The government, in the Union Budget, has proposed that drones should be used to offer services to farmers such as crop assessment and spraying of insecticides and nutrients.
This Drones-As-A-Service (DRaaS) model is expected to help consolidate the fragmented drone industry in India and encourage stakeholders, including manufacturers and service providers, to collaborate with each other, industry executives said.
Finance Minister Nirmala Sitharaman christened this 'Drone Shakti', which can be loosely translated as 'power of drones'. “Startups will be promoted to facilitate ‘Drone Shakti’ through varied applications and for DrAAS. In select ITIs, in all states, the required courses for skilling will be started,” she added.
“Drone Shakti is the government perspective on consolidating the efforts in the drone ecosystem. It is basically institutionalizing and creating a framework where multiple stakeholders can work together,” said Smit Shah, president, Drone Federation of India.
According to Shah, all emerging technologies are either expensive or their use is not well understood by potential customers. DrAAS, he hopes, will allow service providers to transfer the benefits of the technology to customers in different sectors without having to invest in the capital expenditure. “This also makes adoption economical for customers and provides an incentive to manufacturers and service providers to work together on a continuous cycle of innovation,” Shah added.
Ankit Mehta, chief executive officer of IdeaForge, a Mumbai-based drone company, believes DrAAS will expedite drone adoption across various sectors in India by 5-10 years.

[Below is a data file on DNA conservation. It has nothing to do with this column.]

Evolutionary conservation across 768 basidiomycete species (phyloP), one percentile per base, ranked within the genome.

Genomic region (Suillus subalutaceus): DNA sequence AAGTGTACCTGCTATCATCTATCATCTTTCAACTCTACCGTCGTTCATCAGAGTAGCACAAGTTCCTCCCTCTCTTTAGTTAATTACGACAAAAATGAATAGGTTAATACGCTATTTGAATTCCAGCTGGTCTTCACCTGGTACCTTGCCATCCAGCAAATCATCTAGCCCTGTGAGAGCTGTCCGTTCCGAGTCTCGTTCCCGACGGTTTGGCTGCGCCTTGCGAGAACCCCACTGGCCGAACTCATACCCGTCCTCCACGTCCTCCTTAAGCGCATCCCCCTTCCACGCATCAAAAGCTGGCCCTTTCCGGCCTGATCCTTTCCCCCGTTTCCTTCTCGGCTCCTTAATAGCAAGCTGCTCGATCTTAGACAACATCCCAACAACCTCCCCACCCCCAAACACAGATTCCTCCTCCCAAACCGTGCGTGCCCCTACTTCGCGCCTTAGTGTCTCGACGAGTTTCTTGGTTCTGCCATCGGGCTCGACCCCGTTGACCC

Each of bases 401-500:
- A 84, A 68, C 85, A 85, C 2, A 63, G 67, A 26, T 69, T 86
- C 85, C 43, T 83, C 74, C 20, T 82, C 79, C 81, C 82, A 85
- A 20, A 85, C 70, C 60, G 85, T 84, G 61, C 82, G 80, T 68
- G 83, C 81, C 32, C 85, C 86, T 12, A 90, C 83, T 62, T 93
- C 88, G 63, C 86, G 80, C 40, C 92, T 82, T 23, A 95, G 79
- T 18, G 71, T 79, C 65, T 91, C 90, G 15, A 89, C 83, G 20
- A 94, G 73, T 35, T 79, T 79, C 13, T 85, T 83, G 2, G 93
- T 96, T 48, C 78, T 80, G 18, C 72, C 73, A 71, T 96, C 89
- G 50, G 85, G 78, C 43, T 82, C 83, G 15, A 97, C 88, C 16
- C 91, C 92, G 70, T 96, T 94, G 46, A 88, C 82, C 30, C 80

Mehta explains that demonstration of drones and their benefits is crucial to expand the drone industry. Drone Shakti will enable easier demonstration through service providers, and not limit it to drone manufacturers with limited funds. This will help demonstrate returns on investment (RoI) made in drones and expand the scope of businesses in this industry.
It also means that the “onus will not be on the drone manufacturers to also operate them, and leaves that scope of the industry open to service providers who can buy drones and provide crop health monitoring as a service,” Mehta added.
IdeaForge had signed a $20 million contract with the Indian army in January 2021 to supply drones. Though the drone industry in India is in a nascent stage, its adoption has started to pick up. In addition to being deployed by law enforcement for surveillance and crowd control, they are also being tested for delivery of goods in various sectors.
Several states are examining technical and safety parameters to allow application of drones. Last week, the Rajasthan government carried out a pilot on the outskirts of Jaipur using drones to spray fertilizers on crops.
With DrAAS, the use of drones is expected to grow further. However, implementation will also require that the customers availing the services are properly trained to use the drones. “Even for farmers to use drones, proper training will be required so that they are aware of the technology so they can use it in the best possible way. Training is very critical. Applying for a license and getting it through DGCA will still be a challenge,” said Shah.
Shah feels the drone pilot license is something that can be relooked due to the administrative challenges it poses.
Early this week, the union ministry of agriculture and farmers welfare amended the guidelines of the sub-mission on agricultural mechanization to promote use of drones in agriculture. The new guidelines will provide grants of up to 100% to agriculture enterprises on purchase of drones.
Further, under the liberalized Drone Rules 2021, published in August 2021, payload capacity for drones for farming activities was increased from 300kg to 500kg. In September 2021, India had approved a PLI scheme for manufacturing drones and drone components in India.
Ashish Aggarwal, vice president, Public Policy, NASSCOM said, the budget announcement on the use of drones builds on a recent scheme by the union agriculture ministry to incentivize the use of drones through grants. This should enable adoption in India.